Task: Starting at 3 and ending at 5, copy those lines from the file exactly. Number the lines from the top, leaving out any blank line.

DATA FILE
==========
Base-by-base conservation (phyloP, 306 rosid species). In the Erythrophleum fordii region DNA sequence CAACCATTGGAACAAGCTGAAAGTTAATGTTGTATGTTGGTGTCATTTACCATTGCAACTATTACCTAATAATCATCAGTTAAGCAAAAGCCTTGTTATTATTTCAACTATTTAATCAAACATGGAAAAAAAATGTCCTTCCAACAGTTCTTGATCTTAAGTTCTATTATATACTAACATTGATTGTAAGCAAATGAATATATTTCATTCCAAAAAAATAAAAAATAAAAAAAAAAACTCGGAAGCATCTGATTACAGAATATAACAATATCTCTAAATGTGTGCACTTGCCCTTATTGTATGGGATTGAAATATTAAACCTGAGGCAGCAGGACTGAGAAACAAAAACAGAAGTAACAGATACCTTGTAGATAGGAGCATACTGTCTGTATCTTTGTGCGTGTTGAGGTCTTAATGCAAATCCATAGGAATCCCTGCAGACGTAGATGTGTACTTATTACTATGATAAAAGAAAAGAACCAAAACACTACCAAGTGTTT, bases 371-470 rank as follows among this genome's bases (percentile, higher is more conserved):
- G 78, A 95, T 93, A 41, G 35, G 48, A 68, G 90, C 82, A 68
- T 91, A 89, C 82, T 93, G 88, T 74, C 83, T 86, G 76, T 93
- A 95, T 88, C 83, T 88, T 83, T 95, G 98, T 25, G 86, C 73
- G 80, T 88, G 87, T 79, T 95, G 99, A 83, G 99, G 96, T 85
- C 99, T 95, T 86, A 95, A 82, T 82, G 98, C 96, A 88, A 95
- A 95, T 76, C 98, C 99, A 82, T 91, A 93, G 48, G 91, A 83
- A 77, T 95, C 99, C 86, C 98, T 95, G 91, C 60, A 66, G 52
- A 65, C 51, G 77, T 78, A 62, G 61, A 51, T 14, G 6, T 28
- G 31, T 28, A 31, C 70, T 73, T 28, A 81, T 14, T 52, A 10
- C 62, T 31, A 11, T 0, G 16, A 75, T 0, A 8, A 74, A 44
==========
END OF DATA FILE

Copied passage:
- T 91, A 89, C 82, T 93, G 88, T 74, C 83, T 86, G 76, T 93
- A 95, T 88, C 83, T 88, T 83, T 95, G 98, T 25, G 86, C 73
- G 80, T 88, G 87, T 79, T 95, G 99, A 83, G 99, G 96, T 85